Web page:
Door and Window Manufacturers Benefit from GlassBuild Experience
As the second day of GlassBuild came to a close on Wednesday, the overall thoughts were still positive. First time exhibitors, as well as old timers, were finding the show to be a success.
Ultra Hardware Products of Pennsauken, N.J., was introducing its new, patent-pending Eclipse Operator, which features a flipable cover with attractive sight lines that don't interfere with window treatments. Rob Munin, vice president, says there's been "fantastic reception of the product."
In the software category, PMC Software had an array of products on display, including Scoremate, which interfaces to glass cutting machinery. Sales manager Ron Chill says it "takes the complexity out of the scene."
First time exhibitor Weston Wood Solutions reports it is pleased with the show. "It's a new show (for us), and it's in Las Vegas, what can you loose-except at the crap tables?" says Alan Lechem, vice president. "We have lots of customers in the door and window business. We've seen a lot of our customers and met a lot of new people. So far so good."
It was good for INEX Spacer also. Sylvan Dube, president of the company, explained how its new insurance program, available in 2007, provides manufacturers with the ability to guarantee the performance of INEX spacers. The insurance is included in the price of the spacer with no hidden costs. The family business (three out of 14 employees are related), is exhibiting in a booth alone-without another company-for the first time. "We're like swarming bees," says Carolyn Dube, marketing manager. "We're small, but we're strong."
All was also well for the majority of machinery manufacturers. GED Integrated Solutions featured its vinyl fabrication equipment, and Pete Chojnacki says attendees are recognizing the company's innovation in the vinyl market. He added that day one was stronger than expected and he hoped it would continue Wednesday.
Abe Diehl from Joseph Machine says attendance at his booth was great and individuals were from the East and West Coasts. "I consider this a national show," says Diehl.
"The growth in the West Coast is phenomenal so we had to show at full force," he adds.
Volker Lamprecht of Urban Machinery took a moment to talk about next year's market.
"Although housing starts are projected to decrease we are still optimistic about next year," he says.
On the extrusion side, Chelsea Building Products showed a variety of products it is offering. It now offers cellular foam trim pieces in four shapes. "Everything is going that way due to low maintenance properties," says Chelsea's Les Lundeen. The company also introduced a variety of windows styles for both the replacement and new construction markets.
"We're on a campaign to give manufacturers what they want in the different regions," he says.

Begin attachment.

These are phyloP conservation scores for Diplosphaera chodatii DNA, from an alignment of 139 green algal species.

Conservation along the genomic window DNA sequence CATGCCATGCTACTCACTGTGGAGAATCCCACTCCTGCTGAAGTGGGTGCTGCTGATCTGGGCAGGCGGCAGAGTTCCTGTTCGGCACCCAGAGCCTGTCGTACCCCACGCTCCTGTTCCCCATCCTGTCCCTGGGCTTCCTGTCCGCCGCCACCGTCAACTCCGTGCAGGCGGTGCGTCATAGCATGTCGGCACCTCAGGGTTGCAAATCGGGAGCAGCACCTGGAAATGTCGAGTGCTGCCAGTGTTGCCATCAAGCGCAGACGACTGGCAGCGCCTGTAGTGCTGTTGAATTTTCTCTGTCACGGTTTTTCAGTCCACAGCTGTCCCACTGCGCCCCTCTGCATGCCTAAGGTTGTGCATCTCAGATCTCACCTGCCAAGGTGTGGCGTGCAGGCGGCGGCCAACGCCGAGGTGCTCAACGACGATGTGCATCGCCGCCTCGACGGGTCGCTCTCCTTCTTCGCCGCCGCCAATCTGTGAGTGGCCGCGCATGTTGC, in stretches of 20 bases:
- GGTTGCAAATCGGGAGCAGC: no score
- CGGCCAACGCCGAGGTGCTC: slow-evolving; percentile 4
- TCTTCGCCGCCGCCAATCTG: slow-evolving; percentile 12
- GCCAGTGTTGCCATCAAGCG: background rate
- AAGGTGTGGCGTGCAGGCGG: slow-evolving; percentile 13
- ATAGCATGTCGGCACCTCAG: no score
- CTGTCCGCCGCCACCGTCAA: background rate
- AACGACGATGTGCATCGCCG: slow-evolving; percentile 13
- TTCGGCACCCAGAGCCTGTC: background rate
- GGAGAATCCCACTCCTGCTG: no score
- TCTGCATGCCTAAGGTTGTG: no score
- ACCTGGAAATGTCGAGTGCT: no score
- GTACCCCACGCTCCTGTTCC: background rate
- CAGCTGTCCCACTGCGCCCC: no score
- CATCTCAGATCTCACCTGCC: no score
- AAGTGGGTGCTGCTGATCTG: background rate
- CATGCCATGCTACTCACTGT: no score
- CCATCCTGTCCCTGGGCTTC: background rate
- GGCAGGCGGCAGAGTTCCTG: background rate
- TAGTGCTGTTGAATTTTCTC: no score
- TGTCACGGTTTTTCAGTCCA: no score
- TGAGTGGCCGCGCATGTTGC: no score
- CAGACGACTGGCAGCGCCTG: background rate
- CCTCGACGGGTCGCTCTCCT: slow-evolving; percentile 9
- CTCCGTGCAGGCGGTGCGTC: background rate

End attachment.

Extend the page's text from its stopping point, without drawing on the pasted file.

On the hardware side, Truth Hardware featured its new Fusion lock for vinyl windows. But that's not all. The company is also gauging customer interest in whether or not homeowners would like to carry the look of the hardware in their windows throughout their home. "We want to be the leader in something like this," says Truth's Matt Kottke.
TruSeal Technologies unveiled Duralite, a high-performance no metal spacer. President Gus Coppola says it is the company's most significant insulating glass product innovation since it introduced its Dura platform in 2001. The new design features a composite laminating technology without the use of metal, resulting in superior thermal and durability performance, according to Coppola.
"The response has been outstanding and well received," he says.
The company also unveiled its new Efficiency theme.
"It's our attempt to emphasize what we've been doing for many years-to
help our customers become more efficient."
One such attendee, Rick Wuest, president of Thompson Creek Window Co. of Lanham, Md., came to the show with the intention to purchase new equipment for two new window system designs they're adding this year. Before he arrived at the show, he said he already received some quotes from some companies for their equipment, but had a lost of booths he was setting out to see.
Wuest told DWM that he makes the decisions based on cost, reliability of manufacturer and recommendations from colleagues in the industry.
"We don't have the window designs locked down yet, so this (determining which equipment to purchase and finalizing the purchase) is probably going to be a three week process," he says.
Wuest says the show has been good to determine who (which companies to use) and determining the chain of contact.
"We're interested in established technology and proven companies," he says.
Another attendee, Michael Kosiver, executive vice president of Lockheed Window Corp. of Pascoag, R.I., was also shopping for equipment. Kosiver tells DWM that his company was the first to run the Technoform I-Spacer in the United States, and that the company also signed on to use FeneVision software from FeneTech Inc. of Aurora, Ohio. While at the show, he approached the booth of Tools for Bending Inc. (TFB) booth to discuss their bending machine, the F7. Although it was the same model that was displayed last year, Kosiver was able to gain valuable information from TFB's Jack Campbell, who provided answers to Kosiver's questions regarding the machine. He wanted to know how the machine would handle spacer size changes, what kind of blade is used and how to replace it, what other companies were using it for and how it would fit in with his new software system.
The number of people walking the aisles and chatting in booth slowed down noticeably
for the last day of GlassBuild.
For more on companies shopping for products as GlassBuild, read the show review in the October issue of DWM.
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